With London on your doorstep
This is a spacious house on four floors with a walled garden.Princelet Street is a quiet street with many of its original buildings. The City of London is but a background hum and yet Liverpool Street Station is only a few minutes walk away. Hawksmoor’s Christ Church, built in the same years as Princelet Street and now magnificently restored, stands on the corner, and Norman Foster’s 30 St Mary Axe (better known as the Gherkin) is not much farther away. The sleek cliffs of modernist glass along Bishopsgate stand in lieu of the city walls to contrast and complement the more intimate scale of the Spitalfields streets. At the end of Princelet Street is the colour and bustle of Brick Lane. It is an area of festivals and markets, cafes and alleyways, where you will bridge continents and centuries with ease.
An elegant four storey home
These are not grand buildings but they are dignified and well-proportioned. They provided their early inhabitants with room both to live and work. The house came to us as a generous bequest from its last owner, Peter Lerwill, who had lovingly restored it. The building retains much of its original floor plan and fabric, most notably its simple panelling, partitions and other joinery.
‘Elegant and unexpected, as ever.’
‘Utterly captivating! What a charming oasis so close to the city.’
From the logbook
Speculative housing in the 18th century
13 Princelet Street is typical of the speculative housing that sprang up in Spitalfields in the 18th century. Quite apart from coping with population increase, the whole city had been in the throes of a massive reconstruction campaign since the Great Fire of London in 1666 and this gave rise to a new breed of speculative builders, developing sites and buildings purely for profit. Spitalfields, named after a 12th-century hospital, lay outside the City walls (which ran more or less along today’s Bishopsgate) and from the Middle Ages had attracted enterprising outsiders, whose birth or origin barred them from trading or living in the City.
Most important of such groups in the late 17th and early 18th centuries were the French Protestants known as Huguenots, fleeing religious persecution by the Catholic regime. Huguenots had congregated in this rural hamlet since the reign of Elizabeth I and brought with them many skills – clockmaking, jewellery making, silver smithing and, especially, silk weaving. The Huguenot weavers provided an injection of new ideas into an already flourishing native industry, living in the tall, dignified houses we still see today. They were a thrifty, hard working, godly community, who decorated their houses with window boxes, hung singing birds outside them and sought inspiration for their silk designs from the insects and flowers in the fields around them.
Princelet Street (first known as Princesses or Princes Street) was one of the first streets to be built, from around 1705 to 1720. It was part of the planned development of a piece of ground known as Joyce’s Garden by Charles Wood and Simon Mitchell, businessmen who bought the land and then leased it on at a peppercorn rent to the master builders and craftsmen, who erected the houses for onward lease or sale. No. 13 (at first known as No. 21) was leased to and built by a stone mason called Edward Buckingham on a 60 year lease, in 1718/19. Together with Folgate Street and Spital Square, Princelet Street held the most prosperous houses in the area, home to master weavers and wealthy merchants. We know the names of those who have lived at No.13 but not, until the mid-to-late 18th century, their professions. Certainly by the 1740s residents have recognisably French names ( L’Amy, Durade, Allard…) and by the 1780s we know from Trade Directories that there were silk weavers living in the house.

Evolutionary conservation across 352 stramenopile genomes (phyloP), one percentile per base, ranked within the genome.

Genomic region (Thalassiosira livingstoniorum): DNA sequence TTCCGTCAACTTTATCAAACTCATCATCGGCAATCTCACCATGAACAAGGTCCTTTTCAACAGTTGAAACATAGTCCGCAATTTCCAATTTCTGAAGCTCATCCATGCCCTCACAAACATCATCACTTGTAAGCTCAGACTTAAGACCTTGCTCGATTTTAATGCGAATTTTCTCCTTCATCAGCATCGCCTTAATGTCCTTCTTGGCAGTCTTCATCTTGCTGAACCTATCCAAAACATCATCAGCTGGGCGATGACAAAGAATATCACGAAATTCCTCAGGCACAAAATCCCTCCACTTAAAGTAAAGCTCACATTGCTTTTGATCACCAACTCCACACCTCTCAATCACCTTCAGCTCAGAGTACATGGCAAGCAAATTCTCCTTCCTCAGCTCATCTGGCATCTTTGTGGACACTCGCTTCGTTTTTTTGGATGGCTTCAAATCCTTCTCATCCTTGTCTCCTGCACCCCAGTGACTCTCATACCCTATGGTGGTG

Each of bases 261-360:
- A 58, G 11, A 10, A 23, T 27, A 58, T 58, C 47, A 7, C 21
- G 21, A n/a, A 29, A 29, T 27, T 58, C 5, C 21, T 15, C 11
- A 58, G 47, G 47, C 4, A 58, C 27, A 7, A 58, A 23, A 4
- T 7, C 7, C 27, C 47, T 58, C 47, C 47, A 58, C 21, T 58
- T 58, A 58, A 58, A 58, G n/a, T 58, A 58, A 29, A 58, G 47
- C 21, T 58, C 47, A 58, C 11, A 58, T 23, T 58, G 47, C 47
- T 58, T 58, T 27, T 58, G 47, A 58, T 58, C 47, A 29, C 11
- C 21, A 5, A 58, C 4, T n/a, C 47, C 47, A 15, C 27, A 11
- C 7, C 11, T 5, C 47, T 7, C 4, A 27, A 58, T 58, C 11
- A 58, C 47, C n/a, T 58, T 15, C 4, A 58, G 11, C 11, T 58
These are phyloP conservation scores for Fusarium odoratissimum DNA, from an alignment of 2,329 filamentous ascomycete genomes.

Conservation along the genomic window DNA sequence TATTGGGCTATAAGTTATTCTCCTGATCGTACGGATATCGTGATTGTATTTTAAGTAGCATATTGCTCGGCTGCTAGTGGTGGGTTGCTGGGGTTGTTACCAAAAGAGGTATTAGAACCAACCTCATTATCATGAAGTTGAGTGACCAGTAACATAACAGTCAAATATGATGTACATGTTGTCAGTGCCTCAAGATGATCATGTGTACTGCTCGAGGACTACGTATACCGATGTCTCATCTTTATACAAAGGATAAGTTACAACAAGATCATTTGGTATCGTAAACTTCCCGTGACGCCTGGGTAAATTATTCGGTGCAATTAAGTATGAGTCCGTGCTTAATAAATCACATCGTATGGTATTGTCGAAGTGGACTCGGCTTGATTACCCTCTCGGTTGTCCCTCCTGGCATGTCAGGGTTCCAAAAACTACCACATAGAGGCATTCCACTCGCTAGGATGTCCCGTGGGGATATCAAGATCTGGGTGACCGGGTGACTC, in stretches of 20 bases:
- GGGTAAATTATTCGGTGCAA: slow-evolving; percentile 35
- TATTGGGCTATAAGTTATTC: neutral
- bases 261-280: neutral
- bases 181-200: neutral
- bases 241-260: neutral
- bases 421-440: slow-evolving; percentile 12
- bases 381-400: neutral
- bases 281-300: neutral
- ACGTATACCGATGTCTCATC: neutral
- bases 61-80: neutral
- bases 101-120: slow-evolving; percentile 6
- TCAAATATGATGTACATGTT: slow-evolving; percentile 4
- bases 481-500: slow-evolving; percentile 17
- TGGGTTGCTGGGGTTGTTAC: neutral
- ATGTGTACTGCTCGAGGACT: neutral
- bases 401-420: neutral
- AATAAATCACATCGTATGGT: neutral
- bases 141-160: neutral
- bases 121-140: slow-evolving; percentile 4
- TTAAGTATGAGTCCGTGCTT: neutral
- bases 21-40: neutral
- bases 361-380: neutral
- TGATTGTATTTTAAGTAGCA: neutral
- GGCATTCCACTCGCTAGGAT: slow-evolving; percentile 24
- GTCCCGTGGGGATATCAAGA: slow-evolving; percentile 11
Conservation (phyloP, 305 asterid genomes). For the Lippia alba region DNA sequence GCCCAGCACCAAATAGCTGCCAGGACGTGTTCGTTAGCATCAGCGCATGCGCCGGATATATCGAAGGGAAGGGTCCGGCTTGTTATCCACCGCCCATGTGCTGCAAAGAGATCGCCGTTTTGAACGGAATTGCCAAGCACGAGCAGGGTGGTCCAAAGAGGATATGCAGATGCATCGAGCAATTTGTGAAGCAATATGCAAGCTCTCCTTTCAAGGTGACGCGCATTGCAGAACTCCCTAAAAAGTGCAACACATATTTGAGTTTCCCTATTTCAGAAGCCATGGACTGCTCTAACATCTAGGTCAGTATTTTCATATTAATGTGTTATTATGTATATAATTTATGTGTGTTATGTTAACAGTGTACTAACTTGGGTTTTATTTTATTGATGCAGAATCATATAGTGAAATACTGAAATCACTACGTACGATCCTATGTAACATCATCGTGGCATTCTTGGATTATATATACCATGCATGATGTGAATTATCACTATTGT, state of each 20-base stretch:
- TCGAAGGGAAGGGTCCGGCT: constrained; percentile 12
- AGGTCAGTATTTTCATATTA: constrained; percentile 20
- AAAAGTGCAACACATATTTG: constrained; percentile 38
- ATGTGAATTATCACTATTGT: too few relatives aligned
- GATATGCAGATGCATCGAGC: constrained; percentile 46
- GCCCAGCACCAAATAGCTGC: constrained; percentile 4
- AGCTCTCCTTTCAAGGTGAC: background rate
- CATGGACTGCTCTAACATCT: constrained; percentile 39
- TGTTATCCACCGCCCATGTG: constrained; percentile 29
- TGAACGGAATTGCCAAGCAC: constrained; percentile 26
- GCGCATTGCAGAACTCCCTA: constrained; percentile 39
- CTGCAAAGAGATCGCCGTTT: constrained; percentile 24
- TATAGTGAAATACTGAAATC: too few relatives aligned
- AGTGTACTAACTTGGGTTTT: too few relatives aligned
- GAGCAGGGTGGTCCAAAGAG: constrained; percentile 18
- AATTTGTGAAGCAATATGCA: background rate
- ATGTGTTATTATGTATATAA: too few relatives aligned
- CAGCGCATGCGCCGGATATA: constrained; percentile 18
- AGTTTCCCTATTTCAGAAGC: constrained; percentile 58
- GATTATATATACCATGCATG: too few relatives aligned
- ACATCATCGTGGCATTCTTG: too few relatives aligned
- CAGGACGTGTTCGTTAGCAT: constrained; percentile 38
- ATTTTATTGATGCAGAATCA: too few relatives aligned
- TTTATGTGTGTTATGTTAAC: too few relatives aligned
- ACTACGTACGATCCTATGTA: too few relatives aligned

However, prosperity was not to last and by the early 19th century the silk weaving industry was in crisis. Spitalfields continued to be a destination for each new wave of immigrants and was increasingly subject to overcrowding and poverty. The decline of the area continued right up until the 1960s, when the tide began to turn. In 1976, the historic core of Spitalfields was designated a Conservation Area and the process of regeneration began.
A careful restoration programme
In 1984, No. 13 was bought by Peter Lerwill, who became a loyal supporter of Landmark’s work and in due course asked if we would accept the building as a bequest. The house was a wreck when Peter Lerwill found it, but it still had its 18th-century floor plan and most of its original joinery. Together with architect Julian Harrap, Peter began a careful three-year restoration programme. Roof and ceilings were replaced, new wiring, central heating and windows introduced, the rear wall was underpinned and largely rebuilt and a rear extension was demolished and a new one built to provide kitchen and bathroom.
The work was done as conservatively as possible, so that the joinery in particular retains its patina. Peter Lerwill enjoyed his house for some 17 years before his death in 2004. When the house came to us, we needed to do little more than redecorate it. Thanks to Peter Lerwill’s great generosity, a succession of Landmarkers now share the experience of living for a while in this extraordinary part of London, part of the city yet distinct from it.
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